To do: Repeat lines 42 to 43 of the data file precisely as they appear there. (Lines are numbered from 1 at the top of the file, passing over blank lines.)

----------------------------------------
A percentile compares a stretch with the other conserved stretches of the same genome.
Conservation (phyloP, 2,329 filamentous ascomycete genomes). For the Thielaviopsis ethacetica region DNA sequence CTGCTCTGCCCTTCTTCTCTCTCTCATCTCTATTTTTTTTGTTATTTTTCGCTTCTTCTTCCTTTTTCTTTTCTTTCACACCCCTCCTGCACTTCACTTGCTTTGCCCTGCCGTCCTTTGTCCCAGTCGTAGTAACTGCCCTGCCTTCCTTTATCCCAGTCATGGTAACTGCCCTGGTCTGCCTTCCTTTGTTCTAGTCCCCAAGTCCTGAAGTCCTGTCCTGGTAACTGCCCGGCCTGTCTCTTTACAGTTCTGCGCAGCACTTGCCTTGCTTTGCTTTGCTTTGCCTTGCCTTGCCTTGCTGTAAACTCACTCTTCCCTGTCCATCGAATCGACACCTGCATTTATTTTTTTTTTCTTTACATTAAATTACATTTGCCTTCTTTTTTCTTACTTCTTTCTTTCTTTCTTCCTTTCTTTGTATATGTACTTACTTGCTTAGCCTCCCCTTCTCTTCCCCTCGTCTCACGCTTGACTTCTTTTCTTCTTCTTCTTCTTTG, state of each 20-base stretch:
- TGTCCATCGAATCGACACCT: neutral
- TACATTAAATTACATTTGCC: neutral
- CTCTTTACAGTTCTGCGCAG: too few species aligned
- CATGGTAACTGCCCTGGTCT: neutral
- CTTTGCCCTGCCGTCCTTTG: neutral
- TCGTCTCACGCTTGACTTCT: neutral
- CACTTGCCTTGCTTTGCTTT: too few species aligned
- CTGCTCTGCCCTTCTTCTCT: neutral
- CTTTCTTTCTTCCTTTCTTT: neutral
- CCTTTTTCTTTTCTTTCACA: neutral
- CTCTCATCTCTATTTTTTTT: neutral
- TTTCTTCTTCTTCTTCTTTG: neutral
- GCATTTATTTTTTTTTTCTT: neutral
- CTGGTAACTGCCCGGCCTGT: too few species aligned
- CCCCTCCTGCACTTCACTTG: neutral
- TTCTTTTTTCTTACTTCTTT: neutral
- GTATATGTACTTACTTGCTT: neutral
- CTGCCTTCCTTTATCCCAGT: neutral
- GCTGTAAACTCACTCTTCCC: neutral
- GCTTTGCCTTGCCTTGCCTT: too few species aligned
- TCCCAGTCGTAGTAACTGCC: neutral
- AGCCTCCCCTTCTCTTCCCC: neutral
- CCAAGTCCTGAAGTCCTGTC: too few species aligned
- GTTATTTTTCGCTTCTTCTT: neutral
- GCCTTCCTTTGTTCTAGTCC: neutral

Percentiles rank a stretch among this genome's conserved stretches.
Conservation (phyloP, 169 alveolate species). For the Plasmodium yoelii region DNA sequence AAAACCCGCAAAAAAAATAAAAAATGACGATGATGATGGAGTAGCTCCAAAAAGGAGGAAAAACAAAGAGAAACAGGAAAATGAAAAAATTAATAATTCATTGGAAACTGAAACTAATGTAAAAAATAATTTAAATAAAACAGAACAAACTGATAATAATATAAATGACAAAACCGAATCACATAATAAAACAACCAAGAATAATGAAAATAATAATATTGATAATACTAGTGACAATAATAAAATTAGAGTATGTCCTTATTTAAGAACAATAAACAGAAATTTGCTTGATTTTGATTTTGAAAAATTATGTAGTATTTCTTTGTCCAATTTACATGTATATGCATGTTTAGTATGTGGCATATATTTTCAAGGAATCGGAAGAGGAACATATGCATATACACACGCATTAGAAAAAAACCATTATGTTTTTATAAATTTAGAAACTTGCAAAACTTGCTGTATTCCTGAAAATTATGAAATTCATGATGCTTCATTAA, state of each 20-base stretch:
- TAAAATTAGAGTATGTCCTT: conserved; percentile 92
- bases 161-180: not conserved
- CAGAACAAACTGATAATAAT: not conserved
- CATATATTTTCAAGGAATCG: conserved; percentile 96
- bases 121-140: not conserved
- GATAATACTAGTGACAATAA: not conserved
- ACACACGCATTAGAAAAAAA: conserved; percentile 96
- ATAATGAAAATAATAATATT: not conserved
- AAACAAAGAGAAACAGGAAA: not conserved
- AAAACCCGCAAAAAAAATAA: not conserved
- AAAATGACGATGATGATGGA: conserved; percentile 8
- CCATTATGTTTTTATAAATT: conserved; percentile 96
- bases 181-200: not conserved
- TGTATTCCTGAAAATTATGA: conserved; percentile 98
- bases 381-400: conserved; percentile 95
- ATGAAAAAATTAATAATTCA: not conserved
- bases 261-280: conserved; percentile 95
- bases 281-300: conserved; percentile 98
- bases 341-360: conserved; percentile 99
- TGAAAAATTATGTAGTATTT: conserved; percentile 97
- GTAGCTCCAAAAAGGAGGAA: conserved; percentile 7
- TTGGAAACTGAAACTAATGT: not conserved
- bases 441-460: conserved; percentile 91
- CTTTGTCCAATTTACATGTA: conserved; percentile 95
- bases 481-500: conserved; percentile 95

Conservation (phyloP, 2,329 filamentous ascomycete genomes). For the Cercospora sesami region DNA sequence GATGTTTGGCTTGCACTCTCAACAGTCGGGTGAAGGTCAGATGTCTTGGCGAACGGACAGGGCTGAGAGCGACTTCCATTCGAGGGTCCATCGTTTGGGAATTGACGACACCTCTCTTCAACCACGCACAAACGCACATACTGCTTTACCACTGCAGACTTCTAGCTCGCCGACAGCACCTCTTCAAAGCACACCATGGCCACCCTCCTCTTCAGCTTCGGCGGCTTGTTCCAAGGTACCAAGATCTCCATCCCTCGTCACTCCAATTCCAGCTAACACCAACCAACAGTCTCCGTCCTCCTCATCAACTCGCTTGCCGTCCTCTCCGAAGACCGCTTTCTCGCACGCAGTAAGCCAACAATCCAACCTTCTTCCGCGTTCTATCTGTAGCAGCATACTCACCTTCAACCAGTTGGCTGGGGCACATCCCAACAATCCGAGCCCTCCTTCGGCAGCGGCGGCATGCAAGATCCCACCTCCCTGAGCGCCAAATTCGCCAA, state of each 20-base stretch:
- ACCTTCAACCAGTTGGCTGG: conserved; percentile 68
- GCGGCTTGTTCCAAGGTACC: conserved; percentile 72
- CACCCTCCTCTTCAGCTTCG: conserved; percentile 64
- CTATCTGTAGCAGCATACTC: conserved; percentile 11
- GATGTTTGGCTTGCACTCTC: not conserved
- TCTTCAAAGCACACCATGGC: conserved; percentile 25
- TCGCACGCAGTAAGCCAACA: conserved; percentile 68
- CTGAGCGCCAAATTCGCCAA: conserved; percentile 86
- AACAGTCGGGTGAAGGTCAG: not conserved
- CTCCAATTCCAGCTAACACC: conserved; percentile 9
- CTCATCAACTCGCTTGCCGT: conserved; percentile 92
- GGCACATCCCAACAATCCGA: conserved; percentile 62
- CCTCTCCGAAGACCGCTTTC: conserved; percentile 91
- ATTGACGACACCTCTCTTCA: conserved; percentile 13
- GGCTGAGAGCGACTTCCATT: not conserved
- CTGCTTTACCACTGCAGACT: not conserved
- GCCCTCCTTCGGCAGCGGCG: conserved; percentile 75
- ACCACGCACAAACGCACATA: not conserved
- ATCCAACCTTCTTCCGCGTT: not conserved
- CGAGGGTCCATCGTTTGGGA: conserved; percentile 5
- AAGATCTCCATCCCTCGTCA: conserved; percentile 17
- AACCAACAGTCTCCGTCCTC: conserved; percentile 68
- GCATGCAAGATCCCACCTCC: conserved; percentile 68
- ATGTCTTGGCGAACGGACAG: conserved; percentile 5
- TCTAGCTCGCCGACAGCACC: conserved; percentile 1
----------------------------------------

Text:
- bases 181-200: not conserved
- TGTATTCCTGAAAATTATGA: conserved; percentile 98